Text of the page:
It’s Time to Rethink Career and Technical Education

Four gentlemen, including Assistant Secretary Stump, sit on stage as one presents from a projected powerpoint slide. Attendees are listening to the presentation at round tables.

A recent state reported data set on CTE participation shows only 8 million of America’s 15 million high school students participate in a CTE course in a given year. Additionally, only 1 in 5 high school students chose to concentrate in a CTE program of study. At the same time, the numbers of transfer students at community colleges are outpacing those enrolled in CTE certificate or associates degree pathways. This results in an America where employers face a profound skills gap and students carry $1.5 trillion in financial aid debt. Too few students are taking advantage of CTE educational opportunities that lead to great jobs and careers. It is time for Career and Technical Education in the U.S. to be the nimble, demand-driven talent development system that it is meant to be.

Secretary DeVos stands at a podium on stage and speaks to a room full of attendees sitting at round tables.To address these issues, in July, President Trump signed Perkins V into law. The law requires robust stakeholder engagement to encourage local and state-driven innovation and advancement. Due to its engaged nature, the Office of Career, Technical, and Adult Education (OCTAE) has released the draft State Plan Guide for public comment and will be issuing the final guide in early 2019. Additionally, OCTAE has gathered teams from 47 states, the District of Columbia, Puerto Rico, the Virgin Islands and American Somoa – each eager to launch their state plan development process and excited about the opportunities the act provides to establish a new vision for CTE.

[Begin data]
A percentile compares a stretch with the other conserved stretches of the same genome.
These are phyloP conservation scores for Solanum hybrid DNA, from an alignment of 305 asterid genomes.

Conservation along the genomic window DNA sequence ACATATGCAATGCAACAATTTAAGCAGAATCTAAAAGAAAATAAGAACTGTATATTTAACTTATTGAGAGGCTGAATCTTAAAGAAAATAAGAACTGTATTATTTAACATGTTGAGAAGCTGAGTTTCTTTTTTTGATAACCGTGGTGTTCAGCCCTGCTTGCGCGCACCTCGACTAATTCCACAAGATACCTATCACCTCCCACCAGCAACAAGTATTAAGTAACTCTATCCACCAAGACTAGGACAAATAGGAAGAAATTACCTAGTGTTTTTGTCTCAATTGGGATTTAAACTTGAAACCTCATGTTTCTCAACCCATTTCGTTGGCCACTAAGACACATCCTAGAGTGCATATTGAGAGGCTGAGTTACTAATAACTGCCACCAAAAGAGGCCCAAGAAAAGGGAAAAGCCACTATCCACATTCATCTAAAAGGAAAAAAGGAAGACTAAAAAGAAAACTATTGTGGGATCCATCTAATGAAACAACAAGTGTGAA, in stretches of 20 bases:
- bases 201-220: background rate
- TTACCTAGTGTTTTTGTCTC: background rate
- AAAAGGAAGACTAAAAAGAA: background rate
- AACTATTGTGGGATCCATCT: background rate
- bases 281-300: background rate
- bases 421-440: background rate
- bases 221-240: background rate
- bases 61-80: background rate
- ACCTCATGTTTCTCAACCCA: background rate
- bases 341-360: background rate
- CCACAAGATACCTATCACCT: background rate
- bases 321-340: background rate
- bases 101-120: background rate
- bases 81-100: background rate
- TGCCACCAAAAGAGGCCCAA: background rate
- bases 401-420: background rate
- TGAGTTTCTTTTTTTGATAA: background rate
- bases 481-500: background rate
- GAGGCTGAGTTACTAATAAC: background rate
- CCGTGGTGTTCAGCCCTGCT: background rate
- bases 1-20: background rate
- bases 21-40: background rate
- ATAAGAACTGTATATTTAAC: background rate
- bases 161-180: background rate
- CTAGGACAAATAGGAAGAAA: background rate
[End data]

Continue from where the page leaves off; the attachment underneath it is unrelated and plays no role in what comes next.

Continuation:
To continue stakeholder involvement, on Friday, December 14, OCTAE hosted the Rethink CTE Summit. The summit brought together 150 business and industry representatives, associations and educators that demonstrated commitment to preparing America’s future workforce. Five intentionally crafted sessions equipped participants to mobilize their networks to engage with states and local education agencies on the development of their state plans.

Additionally, participants left prepared to ask the tough questions:

  • Why aren’t work-based learning and “earn and learn” programs (like apprenticeships) the rule and not the exception?
  • Why can’t employers play a larger role in preparing students for their futures?
  • Why is CTE for some and not all students?
  • Why do barriers exist between the levels and types of education?

A woman discusses a topic with other attendees seated at her table.Success for the summit did not rest in answering each of these questions or simply talking about the new law. Rather the summit sought to assist participants in identifying questions that need to be asked at their state and local levels. If the right questions are asked in states across the country, stakeholders will be empowered to find bold solutions in providing students with multiple pathways and better preparation for what comes next!

For more information about how you can get involved in the state planning process, please visit the Perkins Collaborative Resource Network, navigate the resources on the Summit website, or reach out to Richard Pettey at Richard.Pettey@ed.gov.

 

Continue the conversation on Facebook or Twitter.